‘Breakfast at Tiffany’s’ Director Blake Edwards is Dead at 88

Printer-friendly versionPrinter-friendly versionE-mail page to friendE-mail page to friendPDF versionPDF version
No votes yet

CHICAGO – If you love movies, you love Blake Edwards. The iconic comic director, best known for teaming with Peter Sellers in a series of wacky Pink Panther adventures, also directed such classics as “Breakfast at Tiffany’s,” “Days of Wine and Roses,” “The Great Race” “10” and “Victor Victoria.” Blake Edwards died Wednesday at age 88.

Born William Blake Crump in 1922 in Tulsa, Oklahoma, Edwards began his career as a writer/director in Hollywood’s “Silver Age” in the 1950’s, after a stint as an actor in the 1940’s, mostly playing uncredited military types in such films as “They were Expendable” and “The Best Years of Our Lives.” He began in radio, writing the popular “Richard Diamond” series, and moved on to television with Diamond star Dick Powell with “Four Star Playhouse.”

Edwards went on to create the famous “Peter Gunn” TV show in 1958, teaming with life-long collaborator and composer Henry Mancini, who won all four of his Oscars scoring Blake Edwards films (most notably Breakfast at Tiffany’s, creating the song “Moon River” with lyricist Johnny Mercer).

Beginning with his film directorial debut in 1955 (”Bring Your Smile Along”), Edwards went on to work with stars as diverse as Cary Grant, Audrey Hepburn, Tony Curtis, Jack Lemmon, Natalie Wood, James Garner, Burt Reynolds and Dudley Moore. His most famous collaboration was with Peter Sellers, in both the Pink Panther series (beginning with the classic “A Shot in the Dark” in 1964) and “The Party” (1968). His relationship with Sellers disintegrated by the end of the Panther series, with Edwards quoted as saying, “Peter Sellers became a monster. He just got bored with the part [Inspector Clouseau] and became angry, sullen and unprofessional…never for a moment stopping to see whether or not he should blame himself for his own madness, his own craziness.”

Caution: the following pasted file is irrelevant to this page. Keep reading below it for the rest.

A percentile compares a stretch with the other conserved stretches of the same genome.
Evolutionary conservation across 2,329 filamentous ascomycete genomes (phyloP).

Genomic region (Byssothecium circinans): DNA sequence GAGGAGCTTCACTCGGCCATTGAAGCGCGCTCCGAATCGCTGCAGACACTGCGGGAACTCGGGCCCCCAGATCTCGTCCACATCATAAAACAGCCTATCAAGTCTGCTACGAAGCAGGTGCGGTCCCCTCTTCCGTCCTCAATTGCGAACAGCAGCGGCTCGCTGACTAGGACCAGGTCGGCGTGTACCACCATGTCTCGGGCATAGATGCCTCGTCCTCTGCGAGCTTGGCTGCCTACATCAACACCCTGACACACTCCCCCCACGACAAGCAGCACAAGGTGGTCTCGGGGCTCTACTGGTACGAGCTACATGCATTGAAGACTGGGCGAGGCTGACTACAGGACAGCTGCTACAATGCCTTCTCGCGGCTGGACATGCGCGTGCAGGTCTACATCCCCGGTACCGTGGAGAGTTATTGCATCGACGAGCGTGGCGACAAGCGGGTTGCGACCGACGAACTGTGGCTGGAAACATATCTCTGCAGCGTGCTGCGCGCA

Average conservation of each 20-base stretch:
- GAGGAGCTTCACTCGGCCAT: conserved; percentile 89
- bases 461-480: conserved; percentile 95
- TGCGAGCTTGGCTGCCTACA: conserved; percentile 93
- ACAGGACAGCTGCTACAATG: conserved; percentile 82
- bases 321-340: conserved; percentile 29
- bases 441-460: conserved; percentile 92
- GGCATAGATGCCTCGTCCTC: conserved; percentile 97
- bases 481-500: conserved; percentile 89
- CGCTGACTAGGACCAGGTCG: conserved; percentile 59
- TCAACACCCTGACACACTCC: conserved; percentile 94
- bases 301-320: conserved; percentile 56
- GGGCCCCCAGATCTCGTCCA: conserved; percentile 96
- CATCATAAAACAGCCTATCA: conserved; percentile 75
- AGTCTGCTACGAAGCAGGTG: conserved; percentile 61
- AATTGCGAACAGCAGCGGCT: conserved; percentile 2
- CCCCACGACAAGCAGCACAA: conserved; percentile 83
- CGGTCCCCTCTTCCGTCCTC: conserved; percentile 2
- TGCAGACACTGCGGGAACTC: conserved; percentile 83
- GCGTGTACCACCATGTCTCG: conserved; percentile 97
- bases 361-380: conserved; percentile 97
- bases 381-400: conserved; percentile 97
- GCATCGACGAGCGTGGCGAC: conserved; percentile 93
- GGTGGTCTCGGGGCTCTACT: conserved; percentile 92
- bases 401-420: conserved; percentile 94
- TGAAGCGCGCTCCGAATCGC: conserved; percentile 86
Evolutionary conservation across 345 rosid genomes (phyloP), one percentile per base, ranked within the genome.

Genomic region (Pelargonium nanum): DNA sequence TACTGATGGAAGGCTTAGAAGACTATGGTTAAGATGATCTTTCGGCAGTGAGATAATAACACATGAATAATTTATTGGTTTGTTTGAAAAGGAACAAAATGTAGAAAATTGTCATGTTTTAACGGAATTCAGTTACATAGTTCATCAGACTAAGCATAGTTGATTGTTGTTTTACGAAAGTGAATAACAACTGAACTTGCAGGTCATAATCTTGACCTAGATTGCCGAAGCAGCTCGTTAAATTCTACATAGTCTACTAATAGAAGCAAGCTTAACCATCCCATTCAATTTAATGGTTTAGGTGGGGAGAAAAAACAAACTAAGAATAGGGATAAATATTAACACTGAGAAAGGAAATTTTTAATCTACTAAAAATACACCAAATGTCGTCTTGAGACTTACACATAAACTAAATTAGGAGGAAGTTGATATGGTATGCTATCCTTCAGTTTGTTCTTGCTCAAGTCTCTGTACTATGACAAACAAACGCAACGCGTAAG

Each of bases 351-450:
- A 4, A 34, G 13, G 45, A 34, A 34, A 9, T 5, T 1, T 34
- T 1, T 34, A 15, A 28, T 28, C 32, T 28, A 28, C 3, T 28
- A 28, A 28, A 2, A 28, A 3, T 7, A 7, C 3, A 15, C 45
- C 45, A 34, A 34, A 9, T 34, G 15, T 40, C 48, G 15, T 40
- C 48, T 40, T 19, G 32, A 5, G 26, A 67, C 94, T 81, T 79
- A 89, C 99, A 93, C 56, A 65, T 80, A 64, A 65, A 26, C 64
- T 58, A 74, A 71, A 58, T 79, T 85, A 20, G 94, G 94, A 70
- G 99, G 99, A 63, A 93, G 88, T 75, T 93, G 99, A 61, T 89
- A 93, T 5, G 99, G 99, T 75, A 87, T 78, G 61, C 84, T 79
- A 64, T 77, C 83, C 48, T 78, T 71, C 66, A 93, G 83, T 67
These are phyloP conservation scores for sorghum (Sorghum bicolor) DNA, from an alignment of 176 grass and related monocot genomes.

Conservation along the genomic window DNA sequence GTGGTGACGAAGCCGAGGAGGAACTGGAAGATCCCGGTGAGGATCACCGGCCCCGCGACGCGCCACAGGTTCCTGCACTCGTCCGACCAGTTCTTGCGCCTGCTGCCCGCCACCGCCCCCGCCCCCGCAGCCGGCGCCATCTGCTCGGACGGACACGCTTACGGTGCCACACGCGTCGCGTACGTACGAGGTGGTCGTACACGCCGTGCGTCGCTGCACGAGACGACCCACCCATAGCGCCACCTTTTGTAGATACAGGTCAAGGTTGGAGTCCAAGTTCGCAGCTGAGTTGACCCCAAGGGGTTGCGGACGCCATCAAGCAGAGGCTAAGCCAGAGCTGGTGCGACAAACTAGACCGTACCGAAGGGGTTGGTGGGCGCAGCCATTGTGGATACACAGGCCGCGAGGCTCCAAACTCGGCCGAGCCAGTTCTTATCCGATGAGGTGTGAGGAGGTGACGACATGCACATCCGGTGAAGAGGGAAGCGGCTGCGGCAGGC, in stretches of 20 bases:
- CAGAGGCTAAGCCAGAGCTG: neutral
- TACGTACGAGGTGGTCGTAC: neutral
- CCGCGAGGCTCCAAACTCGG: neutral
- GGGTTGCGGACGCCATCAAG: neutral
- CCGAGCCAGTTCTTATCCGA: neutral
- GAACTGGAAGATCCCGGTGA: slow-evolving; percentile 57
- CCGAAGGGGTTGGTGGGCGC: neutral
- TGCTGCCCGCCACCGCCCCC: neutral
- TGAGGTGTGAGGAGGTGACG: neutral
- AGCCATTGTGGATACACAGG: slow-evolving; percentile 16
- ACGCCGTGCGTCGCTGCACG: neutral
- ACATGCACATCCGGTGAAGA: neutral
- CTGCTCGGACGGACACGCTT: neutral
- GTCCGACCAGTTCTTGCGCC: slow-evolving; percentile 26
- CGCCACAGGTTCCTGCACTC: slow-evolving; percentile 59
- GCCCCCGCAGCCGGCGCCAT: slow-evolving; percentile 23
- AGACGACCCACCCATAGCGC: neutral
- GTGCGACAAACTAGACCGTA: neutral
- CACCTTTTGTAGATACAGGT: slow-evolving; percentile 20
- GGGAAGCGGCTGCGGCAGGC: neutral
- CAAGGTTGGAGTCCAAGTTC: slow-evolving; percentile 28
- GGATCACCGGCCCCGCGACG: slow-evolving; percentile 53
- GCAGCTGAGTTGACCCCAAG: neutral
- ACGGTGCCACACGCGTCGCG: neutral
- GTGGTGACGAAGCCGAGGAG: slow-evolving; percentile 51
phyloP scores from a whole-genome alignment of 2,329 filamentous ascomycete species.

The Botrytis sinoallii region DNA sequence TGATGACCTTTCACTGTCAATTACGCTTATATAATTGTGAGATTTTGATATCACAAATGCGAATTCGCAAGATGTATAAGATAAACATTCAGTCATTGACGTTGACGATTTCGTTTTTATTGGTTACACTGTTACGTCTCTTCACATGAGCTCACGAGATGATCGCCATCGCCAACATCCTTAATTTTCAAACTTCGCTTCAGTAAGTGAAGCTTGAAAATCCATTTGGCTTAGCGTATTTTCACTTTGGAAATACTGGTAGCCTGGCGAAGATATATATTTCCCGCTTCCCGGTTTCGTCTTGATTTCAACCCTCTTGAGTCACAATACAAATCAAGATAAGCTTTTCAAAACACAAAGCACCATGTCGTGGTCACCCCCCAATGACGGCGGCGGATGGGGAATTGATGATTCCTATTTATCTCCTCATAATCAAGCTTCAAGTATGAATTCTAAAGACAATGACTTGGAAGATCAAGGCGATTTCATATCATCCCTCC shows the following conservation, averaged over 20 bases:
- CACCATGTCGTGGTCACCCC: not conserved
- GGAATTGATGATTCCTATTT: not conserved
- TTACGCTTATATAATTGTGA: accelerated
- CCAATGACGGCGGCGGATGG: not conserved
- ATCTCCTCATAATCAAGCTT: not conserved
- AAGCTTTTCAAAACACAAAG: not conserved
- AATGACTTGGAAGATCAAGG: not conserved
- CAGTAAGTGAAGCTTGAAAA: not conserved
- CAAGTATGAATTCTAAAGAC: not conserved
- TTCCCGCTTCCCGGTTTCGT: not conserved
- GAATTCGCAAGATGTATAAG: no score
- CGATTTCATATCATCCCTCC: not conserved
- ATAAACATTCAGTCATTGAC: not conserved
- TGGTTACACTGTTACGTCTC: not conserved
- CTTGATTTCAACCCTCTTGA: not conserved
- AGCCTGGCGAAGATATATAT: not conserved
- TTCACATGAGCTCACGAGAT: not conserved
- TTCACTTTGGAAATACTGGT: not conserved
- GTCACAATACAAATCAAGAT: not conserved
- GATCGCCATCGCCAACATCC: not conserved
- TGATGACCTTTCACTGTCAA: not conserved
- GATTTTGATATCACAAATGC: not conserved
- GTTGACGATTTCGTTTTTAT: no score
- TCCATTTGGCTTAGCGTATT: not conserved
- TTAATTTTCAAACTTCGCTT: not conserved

Another collaborator was Edward’s second wife, Julie Andrews, who starred in “Darling Lili,” “The Tamarind Seed,” “10” “S.O.B” (in which she did a infamous topless scene), “Victor Victoria,” “The Man Who Loved Women” and “That’s Life!” for the director. Julie Andrews and Blake Edwards were married for 41 years.

Icon: Audrey Hepburn has ‘Breakfast at Tiffany’s,’ directed by Blake Edwards
Legendary: Audrey Hepburn has ‘Breakfast at Tiffany’s,’ directed by Blake Edwards
Photo credit: Paramount Home Video

His most famous film is undoubtably the 1961 Breakfast at Tiffany’s. The opening sequence is one of the most famous in movie history, with Audrey Hepburn having her lonely morning meal at the famous jewelers, establishing a sense of style and longing that has been admired and copied ever since.

Blake Edwards died of complications related to pneumonia in Santa Monica, California, on Wednesday night. He is survived by his wife Julie Andrews, five children from his two marriages, and several grandchildren.

Source material for this article came from The New York Times and imdb.com.
Blake Edwards, 1922-2010.

HollywoodChicago.com senior staff writer Patrick McDonald

Senior Staff Writer

© 2010 Patrick McDonald, HollywoodChicago.com

User Login

Free Giveaway Mailing


  • Chicago Party Aunt

    CHICAGO – The funny meter of Netflix went off the scale last week, as the animated series “Chicago Party Aunt” made its debut on September 17th. What began as a Twitter account by comic actor Chris Witaske (who also provides his voice talent) has morphed into the cartoon adventures of Aunt Diane Dumbowski, her nephew Daniel, and an array of familiar Chicago-isms and characters.

  • Factory Theater, The

    CHICAGO – It’s time again for live theater in Chicago, and The Factory Theater – in anticipation of their 2021-22 Season – is launching “Quiet Please! It’s A Silent Auction,” an online silent auction through the month of August (the 1st-31st). An amazing array of goods and services are available for bidding, and can be accessed by clicking here.


HollywoodChicago.com on Twitter


HollywoodChicago.com Top Ten Discussions